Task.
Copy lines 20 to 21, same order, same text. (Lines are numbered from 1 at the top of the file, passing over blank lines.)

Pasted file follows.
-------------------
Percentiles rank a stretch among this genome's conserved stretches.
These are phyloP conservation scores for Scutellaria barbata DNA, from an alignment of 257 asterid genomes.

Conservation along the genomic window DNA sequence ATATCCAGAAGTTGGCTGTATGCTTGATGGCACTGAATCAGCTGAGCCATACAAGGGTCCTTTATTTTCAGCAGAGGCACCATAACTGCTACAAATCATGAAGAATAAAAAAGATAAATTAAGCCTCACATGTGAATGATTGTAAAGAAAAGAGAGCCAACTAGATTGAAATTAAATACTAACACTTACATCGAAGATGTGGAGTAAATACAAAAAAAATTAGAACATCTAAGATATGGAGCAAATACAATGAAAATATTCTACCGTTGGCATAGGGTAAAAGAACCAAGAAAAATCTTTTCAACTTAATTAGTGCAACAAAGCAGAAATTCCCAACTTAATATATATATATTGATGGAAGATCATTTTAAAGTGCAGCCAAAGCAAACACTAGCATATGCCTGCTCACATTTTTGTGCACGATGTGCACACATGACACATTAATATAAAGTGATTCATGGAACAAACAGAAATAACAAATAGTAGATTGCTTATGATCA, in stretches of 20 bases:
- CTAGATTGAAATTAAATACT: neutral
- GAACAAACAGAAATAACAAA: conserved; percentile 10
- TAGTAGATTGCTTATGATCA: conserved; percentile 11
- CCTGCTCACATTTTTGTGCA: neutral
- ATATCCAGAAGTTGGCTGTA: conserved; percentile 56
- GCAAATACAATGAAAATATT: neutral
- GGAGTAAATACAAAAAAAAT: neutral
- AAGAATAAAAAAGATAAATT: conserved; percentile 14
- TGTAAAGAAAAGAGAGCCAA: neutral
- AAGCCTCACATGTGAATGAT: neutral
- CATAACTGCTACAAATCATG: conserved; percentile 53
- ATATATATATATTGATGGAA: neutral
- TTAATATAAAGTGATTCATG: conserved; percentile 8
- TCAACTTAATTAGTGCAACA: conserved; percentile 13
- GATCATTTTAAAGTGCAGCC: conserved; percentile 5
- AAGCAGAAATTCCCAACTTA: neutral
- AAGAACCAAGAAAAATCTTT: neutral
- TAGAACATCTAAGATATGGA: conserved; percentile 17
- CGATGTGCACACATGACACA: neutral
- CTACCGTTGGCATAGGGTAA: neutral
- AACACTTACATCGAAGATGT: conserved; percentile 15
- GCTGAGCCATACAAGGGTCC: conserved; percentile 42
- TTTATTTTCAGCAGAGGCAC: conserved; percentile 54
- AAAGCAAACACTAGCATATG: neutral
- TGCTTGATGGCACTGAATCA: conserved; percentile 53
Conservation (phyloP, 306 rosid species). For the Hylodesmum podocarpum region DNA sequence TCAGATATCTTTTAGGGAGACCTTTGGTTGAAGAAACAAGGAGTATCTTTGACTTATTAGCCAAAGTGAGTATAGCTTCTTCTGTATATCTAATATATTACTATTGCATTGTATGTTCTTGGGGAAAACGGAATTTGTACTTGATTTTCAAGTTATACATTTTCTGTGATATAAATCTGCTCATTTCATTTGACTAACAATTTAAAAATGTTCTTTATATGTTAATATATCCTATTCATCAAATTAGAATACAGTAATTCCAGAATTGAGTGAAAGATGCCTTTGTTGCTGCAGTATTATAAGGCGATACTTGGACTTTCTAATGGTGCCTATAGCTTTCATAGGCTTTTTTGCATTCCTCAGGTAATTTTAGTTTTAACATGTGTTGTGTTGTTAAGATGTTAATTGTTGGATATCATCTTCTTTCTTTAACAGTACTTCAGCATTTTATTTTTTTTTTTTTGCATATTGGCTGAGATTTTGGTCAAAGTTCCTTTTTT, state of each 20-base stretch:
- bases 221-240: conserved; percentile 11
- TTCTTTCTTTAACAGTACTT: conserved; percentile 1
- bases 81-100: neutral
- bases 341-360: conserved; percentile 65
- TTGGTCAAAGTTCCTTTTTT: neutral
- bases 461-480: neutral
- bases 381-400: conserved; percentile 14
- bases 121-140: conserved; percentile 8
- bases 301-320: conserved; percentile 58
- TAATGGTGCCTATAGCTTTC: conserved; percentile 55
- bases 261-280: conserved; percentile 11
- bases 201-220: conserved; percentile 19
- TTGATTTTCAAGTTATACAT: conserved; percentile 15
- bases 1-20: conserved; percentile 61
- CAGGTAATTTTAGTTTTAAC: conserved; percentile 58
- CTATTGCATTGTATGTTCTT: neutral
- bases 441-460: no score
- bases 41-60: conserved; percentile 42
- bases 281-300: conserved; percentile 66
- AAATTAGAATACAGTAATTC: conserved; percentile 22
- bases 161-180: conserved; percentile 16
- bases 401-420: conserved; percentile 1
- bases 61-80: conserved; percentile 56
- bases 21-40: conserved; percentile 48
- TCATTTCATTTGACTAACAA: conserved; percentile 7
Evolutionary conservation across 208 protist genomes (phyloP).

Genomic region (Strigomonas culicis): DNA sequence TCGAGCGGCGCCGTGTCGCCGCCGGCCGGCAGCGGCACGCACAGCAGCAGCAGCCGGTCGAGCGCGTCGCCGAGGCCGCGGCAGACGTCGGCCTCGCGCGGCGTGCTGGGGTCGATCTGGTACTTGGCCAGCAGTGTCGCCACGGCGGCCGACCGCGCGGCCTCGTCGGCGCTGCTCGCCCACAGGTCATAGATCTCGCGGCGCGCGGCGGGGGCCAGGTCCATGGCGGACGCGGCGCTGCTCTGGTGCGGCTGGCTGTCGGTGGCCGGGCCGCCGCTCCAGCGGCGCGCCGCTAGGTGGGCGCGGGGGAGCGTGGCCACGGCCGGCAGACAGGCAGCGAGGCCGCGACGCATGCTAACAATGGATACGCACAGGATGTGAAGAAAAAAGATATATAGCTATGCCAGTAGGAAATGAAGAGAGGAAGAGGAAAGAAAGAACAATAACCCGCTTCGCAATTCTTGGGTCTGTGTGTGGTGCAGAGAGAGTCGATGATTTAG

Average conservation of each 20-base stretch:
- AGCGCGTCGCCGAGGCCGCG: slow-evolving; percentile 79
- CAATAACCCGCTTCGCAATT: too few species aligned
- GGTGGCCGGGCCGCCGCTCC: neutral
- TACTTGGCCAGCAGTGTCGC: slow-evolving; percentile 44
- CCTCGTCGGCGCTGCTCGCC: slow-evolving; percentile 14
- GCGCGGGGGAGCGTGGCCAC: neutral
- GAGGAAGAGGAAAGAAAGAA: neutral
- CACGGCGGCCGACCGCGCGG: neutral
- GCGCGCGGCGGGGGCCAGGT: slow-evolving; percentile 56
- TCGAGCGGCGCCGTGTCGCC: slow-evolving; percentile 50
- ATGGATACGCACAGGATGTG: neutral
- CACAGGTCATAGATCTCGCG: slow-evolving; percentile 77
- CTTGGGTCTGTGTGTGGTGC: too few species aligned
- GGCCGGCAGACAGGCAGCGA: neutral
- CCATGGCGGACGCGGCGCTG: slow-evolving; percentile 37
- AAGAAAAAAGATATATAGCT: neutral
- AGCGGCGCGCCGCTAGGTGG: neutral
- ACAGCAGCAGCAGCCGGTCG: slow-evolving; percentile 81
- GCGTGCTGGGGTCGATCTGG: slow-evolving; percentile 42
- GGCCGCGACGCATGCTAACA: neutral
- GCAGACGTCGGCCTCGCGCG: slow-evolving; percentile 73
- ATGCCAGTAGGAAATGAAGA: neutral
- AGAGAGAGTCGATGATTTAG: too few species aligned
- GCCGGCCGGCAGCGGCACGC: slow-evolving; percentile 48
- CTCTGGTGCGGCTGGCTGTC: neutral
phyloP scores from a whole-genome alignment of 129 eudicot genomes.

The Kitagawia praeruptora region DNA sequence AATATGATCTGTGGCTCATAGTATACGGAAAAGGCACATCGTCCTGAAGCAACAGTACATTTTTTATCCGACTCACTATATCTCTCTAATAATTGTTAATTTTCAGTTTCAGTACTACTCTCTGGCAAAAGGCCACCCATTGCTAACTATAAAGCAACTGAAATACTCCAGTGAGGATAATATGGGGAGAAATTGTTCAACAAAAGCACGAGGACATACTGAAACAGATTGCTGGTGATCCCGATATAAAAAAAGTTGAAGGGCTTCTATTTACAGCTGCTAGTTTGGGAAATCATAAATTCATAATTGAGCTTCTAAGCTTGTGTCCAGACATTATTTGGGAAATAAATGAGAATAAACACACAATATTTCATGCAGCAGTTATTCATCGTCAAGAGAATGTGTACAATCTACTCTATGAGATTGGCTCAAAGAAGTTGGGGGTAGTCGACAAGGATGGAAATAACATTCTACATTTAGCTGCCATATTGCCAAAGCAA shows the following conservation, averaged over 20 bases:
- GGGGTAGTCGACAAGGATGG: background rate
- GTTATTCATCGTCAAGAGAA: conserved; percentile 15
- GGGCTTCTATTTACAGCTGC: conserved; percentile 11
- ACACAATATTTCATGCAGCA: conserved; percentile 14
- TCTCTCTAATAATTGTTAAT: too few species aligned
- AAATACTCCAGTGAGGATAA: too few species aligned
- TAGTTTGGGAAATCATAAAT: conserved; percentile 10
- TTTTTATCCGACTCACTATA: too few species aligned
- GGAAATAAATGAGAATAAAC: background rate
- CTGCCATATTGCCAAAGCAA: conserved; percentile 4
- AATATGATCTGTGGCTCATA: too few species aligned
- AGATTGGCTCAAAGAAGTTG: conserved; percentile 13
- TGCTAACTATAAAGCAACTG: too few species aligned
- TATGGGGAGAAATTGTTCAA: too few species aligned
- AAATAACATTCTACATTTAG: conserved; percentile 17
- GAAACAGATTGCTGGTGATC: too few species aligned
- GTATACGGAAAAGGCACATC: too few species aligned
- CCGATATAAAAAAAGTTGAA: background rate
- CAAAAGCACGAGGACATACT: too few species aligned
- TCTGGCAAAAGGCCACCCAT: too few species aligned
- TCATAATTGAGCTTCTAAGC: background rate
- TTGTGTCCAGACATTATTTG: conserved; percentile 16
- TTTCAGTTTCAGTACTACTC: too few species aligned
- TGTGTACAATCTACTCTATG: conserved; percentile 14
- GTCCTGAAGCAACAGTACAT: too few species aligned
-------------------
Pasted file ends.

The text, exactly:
- AAGAACCAAGAAAAATCTTT: neutral
- TAGAACATCTAAGATATGGA: conserved; percentile 17